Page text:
Mark Bristow, the chief executive officer of Barrick Gold Corp., says he has no intention of buying Kinross Gold Corp., putting an end to speculation that the big Canadian gold miner was poised to pounce on its struggling competitor.
Over the past few months, analysts have speculated that Toronto-based Barrick was in prime position to scoop up Kinross at a bargain. Shares of Kinross, also based in Toronto, have taken a beating since late last year, after the company unveiled the acquisition of Great Bear Resources Ltd., and after it was forced to sell its Russian mines in a hurry at a discount after the invasion of Ukraine.
A trio of Scotia Capital Inc. analysts recently speculated in a note to clients that a Barrick-Kinross combo made sense. By buying Kinross, Scotia pointed out, Barrick would regain its position as the world’s biggest gold producer, a crown it lost a few years ago to Newmont Corp. The deal would also have seen Barrick land Great Bear, a promising junior miner that it had long coveted, but Kinross snatched from under it. The Globe and Mail reported that Barrick was among a cadre of big miners that tried to buy Great Bear last year in an brisk bidding war that saw Kinross emerge as the victor.
But Mr. Bristow said in an interview earlier this week that buying Kinross now in order to get Great Bear doesn’t make financial sense. In fact, he doesn’t hold Kinross’s core portfolio of gold mines in Brazil, the United States and West Africa in high regard. He characterized the assets as “marginal” and compared them to cow dung.
In particular, Mr. Bristow singled out Kinross’s giant Tasiast mine in Mauritania as a long-time laggard whose best days are behind it.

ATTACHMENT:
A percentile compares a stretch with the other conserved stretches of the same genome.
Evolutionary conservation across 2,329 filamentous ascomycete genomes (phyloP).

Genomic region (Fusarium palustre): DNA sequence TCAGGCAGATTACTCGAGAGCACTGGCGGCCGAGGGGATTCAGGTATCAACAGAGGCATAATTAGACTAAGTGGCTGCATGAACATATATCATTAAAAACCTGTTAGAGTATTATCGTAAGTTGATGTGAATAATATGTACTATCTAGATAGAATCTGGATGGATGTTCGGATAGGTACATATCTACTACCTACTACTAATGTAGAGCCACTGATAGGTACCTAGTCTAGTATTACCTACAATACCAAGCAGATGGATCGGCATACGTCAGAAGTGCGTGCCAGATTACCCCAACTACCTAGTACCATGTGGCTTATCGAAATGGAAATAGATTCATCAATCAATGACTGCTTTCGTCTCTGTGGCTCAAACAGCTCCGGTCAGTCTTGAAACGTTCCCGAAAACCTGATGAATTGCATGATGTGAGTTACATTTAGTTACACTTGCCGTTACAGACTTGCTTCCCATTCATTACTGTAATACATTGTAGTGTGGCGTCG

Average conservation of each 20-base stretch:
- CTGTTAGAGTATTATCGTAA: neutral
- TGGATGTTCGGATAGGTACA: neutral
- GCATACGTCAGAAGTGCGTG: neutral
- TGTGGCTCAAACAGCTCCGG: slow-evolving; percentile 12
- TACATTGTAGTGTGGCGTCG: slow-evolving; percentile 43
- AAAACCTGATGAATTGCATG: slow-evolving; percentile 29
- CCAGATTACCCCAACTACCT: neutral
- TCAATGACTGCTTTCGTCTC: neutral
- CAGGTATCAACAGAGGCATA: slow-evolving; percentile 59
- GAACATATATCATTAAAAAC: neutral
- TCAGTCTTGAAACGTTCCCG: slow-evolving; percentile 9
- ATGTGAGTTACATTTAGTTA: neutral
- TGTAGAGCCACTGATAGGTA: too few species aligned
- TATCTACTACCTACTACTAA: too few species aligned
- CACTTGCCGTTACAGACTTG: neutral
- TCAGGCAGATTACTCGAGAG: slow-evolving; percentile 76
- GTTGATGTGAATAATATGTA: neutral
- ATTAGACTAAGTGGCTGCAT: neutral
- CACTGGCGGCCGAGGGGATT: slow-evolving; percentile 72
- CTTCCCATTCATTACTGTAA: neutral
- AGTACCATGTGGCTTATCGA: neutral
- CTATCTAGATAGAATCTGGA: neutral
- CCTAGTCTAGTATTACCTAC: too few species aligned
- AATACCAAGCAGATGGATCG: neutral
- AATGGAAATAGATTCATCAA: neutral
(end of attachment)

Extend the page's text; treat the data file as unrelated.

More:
“The problem with marginal assets,” he said, “if you sit on them for 10 years, there’s no juice left to squeeze.”
Kinross inherited the Tasiast mine after its widely panned acquisition of Red Back Mining Inc. in 2010. Since then, Tasiast has fallen short on production and profit expectations. Last year was a particularly tough one, with a mill fire severely curtailing production.
Kinross doesn’t agree with Mr. Bristow’s characterization of its assets. In an interview, Louie Diaz, spokesperson with Kinross, defended the company’s portfolio. Tasiast is on track to produce 600,000 ounces of gold this year, and generate strong cash flow, he said. In addition, Mr. Diaz said that the company’s Paracatu mine in Brazil is “world class.” Last year, Paracatu produced 550,000 ounces of gold and generated a profit of US$384-million.
Mr. Diaz added that Kinross has substantially rebalanced and reduced the risk of its portfolio over the past year by getting out of Russia. Last month, the company announced the sale of its Kupol mine and Udinsk development project in Siberia to Highland Gold Mining Ltd. for US$680-million.
While Barrick has no intention of buying Kinross, Mr. Bristow isn’t ruling some sort of large-scale M&A deal over the next few years. Barrick hasn’t made a major acquisition since it bought Randgold Resources Ltd. in 2019 for US$6-billion, but it has come close on several occasions. In the past 12 months, Barrick has kicked the tires on Pretium Inc., Kirkland Lake Gold Ltd., and Great Bear. On each occasion, Mr. Bristow refused to be drawn into a bidding war, and elected to let each company go to a competitor.
Mr. Bristow currently has a lot on his plate at Barrick even without considering M&A. Last month, the company announced it is moving forward on a US$7-billion new gold mine construction in Pakistan, alongside the Pakistani government. Barrick is also considering building the Donlin gold mine in Alaska, which it co-owns alongside Novagold Resources Inc. That project was last estimated to cost in excess of US$9-billion. Yet despite potentially having two giant projects on its books over the next few years, and billions of capital to outlay, Barrick is ready to pounce on an M&A target if the right deal comes along.
“If we saw an opportunity to acquire something of value that fits our filters, we’d do it,” he said. “In a heartbeat.”